“These patients can live for many years, and over time the efficacy of somatostatin analogs wears off,” said Dr Kulke.

A new option is the tryptophan hydroxylase inhibitor telotristat ethyl, which was approved by the FDA in February 2017 for patients with carcinoid syndrome diarrhea despite treatment with a somatostatin. In the randomized phase 3 clinical trial, telotristat ethyl was associated with a significant reduction in daily bowel movement frequency compared with placebo in patients with carcinoid syndrome whose diarrhea continued to be a serious burden despite treatment with a somatostatin analog.

Data suggest that alkylating agents are effective in pancreatic NETs. Response rates to streptozocin-based therapy are 30% to 40%. Streptozocin is toxic and difficult to administer, however, which has led to interest in temozolomide. In prospective studies of temozolomide alone or in combination, the response rates were in the range of 33% to 64%. Although temozolomide is often used for pancreatic NETs, “the fact is we really don’t know how best to use it, what regimen to use, and whether it’s best alone or in combination,” Dr Kulke said.

Molecularly targeted therapies have been particularly exciting in the realm of advanced pancreatic NETs, said Dr Kulke. Sunitinib and evero­limus improved progression-free survival (PFS) compared with placebo in patients with pancreatic NETs, leading to their subsequent FDA approval in this setting. The NCCN guideline for patients with advanced pancreatic NETs lists everoli­mus, sunitinib, and cytotoxic chemotherapy as second-line options after first-line treatment with a somatostatin analog.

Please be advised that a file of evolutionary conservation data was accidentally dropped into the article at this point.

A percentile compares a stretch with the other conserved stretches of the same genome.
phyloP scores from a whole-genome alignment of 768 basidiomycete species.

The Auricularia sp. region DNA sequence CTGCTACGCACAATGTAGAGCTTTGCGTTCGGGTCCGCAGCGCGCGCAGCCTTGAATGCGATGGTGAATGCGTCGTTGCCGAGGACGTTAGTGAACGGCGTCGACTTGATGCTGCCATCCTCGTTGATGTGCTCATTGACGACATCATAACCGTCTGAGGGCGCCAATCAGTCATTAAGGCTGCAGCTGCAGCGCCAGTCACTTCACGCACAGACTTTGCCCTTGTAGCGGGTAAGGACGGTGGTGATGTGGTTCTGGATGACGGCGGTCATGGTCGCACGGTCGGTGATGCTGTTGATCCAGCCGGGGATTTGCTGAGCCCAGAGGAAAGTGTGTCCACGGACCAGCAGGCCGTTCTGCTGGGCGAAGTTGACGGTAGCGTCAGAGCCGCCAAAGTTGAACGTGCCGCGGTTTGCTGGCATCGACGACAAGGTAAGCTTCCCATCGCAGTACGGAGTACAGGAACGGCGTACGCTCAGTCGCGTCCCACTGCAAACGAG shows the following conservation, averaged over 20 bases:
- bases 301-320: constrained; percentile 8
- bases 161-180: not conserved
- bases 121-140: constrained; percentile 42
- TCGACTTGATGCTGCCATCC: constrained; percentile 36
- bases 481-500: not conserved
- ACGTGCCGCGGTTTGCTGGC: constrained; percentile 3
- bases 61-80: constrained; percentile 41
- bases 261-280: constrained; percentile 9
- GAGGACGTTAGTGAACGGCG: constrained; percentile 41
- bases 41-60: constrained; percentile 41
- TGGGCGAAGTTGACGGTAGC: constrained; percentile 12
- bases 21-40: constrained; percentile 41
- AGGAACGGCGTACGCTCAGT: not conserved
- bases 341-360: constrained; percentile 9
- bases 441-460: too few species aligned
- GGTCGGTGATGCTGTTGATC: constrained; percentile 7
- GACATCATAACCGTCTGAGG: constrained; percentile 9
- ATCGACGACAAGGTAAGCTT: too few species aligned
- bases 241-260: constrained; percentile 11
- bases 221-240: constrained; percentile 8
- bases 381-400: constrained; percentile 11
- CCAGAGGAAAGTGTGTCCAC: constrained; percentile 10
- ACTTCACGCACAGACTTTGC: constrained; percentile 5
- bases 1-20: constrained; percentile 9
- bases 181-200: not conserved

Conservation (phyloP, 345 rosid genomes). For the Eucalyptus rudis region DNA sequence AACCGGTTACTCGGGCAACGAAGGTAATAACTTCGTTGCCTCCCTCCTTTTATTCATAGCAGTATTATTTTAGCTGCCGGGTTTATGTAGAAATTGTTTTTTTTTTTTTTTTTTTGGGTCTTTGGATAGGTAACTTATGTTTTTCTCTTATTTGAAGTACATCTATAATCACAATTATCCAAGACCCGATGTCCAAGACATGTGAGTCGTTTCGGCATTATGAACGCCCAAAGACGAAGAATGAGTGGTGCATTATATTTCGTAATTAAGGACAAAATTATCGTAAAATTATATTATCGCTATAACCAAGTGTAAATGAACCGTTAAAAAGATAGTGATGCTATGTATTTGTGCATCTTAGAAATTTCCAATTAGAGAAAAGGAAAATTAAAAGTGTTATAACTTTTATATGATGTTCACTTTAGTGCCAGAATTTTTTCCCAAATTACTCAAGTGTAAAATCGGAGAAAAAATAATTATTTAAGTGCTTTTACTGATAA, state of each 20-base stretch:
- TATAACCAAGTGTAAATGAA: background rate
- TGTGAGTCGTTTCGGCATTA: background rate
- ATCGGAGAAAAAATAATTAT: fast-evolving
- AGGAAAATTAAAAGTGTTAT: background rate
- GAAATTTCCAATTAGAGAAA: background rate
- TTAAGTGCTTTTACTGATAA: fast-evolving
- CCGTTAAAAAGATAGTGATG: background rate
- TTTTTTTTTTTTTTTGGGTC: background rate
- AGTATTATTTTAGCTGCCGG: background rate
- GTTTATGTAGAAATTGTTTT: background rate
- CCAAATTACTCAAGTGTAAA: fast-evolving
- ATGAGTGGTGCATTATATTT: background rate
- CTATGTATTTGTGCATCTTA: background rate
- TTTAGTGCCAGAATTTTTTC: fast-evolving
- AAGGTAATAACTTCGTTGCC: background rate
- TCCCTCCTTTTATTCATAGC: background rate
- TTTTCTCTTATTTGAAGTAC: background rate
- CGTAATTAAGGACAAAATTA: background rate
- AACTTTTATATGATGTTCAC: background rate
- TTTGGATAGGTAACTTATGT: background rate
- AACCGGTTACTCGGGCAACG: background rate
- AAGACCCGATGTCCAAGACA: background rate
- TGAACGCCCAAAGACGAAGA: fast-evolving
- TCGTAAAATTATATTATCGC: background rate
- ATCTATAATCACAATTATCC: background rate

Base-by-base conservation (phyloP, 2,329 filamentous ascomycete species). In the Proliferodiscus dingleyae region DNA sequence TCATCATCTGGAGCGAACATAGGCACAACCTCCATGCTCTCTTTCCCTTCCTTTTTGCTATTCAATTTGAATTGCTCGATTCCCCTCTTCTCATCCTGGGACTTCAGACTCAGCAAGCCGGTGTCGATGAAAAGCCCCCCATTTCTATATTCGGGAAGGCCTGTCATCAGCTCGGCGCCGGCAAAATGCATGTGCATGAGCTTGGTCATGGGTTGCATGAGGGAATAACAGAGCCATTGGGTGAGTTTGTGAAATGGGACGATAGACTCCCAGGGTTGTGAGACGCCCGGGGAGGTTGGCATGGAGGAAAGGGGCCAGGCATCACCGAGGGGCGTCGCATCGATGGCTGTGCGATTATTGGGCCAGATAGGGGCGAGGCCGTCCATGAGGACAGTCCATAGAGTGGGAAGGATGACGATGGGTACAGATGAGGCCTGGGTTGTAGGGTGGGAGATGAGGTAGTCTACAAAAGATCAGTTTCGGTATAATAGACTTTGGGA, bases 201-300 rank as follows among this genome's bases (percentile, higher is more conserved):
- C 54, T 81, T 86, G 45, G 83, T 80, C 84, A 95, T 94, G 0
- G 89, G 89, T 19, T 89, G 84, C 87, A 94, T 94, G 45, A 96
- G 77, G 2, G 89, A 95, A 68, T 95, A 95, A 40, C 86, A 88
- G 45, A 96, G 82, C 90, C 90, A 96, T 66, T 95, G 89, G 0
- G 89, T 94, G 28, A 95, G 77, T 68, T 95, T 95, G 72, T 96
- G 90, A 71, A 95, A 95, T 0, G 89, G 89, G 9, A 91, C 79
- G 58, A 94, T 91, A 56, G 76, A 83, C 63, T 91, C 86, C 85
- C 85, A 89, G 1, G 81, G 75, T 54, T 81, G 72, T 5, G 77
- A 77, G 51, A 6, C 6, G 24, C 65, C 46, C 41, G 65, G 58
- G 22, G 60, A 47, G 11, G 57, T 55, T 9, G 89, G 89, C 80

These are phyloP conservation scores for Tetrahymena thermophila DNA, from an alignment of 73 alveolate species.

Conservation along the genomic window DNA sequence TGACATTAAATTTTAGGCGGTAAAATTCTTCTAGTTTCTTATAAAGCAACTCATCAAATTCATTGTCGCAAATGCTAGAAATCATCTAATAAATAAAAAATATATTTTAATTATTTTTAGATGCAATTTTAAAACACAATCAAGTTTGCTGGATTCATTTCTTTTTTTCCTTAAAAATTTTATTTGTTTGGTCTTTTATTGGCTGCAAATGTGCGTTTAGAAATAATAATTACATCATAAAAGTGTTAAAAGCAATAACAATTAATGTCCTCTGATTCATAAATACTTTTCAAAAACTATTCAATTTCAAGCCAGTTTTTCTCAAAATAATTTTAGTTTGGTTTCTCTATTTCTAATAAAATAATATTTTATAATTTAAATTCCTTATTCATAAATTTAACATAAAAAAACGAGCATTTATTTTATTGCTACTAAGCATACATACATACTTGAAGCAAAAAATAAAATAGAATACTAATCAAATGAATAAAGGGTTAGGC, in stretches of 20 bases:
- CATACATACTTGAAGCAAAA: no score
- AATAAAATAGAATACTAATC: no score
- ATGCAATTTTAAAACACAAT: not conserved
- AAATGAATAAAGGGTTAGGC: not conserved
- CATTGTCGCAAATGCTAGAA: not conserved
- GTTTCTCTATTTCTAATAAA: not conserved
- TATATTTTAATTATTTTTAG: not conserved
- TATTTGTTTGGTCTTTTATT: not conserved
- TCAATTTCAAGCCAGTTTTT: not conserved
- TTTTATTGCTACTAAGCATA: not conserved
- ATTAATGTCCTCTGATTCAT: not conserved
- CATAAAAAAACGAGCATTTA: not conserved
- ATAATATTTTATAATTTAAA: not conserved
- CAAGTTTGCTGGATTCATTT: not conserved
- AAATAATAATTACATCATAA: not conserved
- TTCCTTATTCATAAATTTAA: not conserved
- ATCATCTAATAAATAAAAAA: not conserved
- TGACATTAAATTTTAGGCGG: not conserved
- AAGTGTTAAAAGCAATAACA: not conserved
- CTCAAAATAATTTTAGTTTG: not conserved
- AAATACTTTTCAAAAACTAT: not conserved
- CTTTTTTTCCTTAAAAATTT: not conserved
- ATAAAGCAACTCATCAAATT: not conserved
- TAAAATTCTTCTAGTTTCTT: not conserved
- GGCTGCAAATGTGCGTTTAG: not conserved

Carcinoid tumors respond to cytotoxic agents in a different way from pancreatic NETs, and cytotoxic agents are “very rarely” used in patients with advanced carcinoid syndrome for this reason, he said. In the RADIANT study, everolimus treatment in patients with well-differentiated advanced progressive nonfunctional NET of lung or gastrointestinal origin improved PFS by 7 months compared with placebo, leading to its subsequent FDA approval and inclusion in the NCCN guideline for the treatment of advanced carcinoid syndrome with disease progression despite somatostatin analog therapy.

What’s in the Near Future?

“One of the most exciting developments in this field has been peptide receptor radionuclide therapy” (PRRT), Dr Kulke said. In the NETTER-1 phase 3 clinical trial, the PRRT known as 177Lu-Dotatate demonstrated improvement in PFS versus high-dose octreotide (median PFS not yet reached vs 8.4 months) in patients with midgut carcinoid.

“This drug at present is being considered by the FDA, and we look forward eagerly as to what happens over the next several months as it gets reviewed,” Dr Kulke said.

Inhibiting the VEGF pathway with tyrosine kinase inhibitors is also being investigated in pancreatic NETs and carcinoid syndrome. A phase 2 clinical trial of cabozantinib demonstrated responses in a majority of patients in both settings, with 90% partial response and 78% stable disease as best response. A phase 3 clinical trial of cabozantinib is being considered in patients with advanced pancreatic NETs or advanced carcinoid syndrome.

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Last modified: August 2, 2017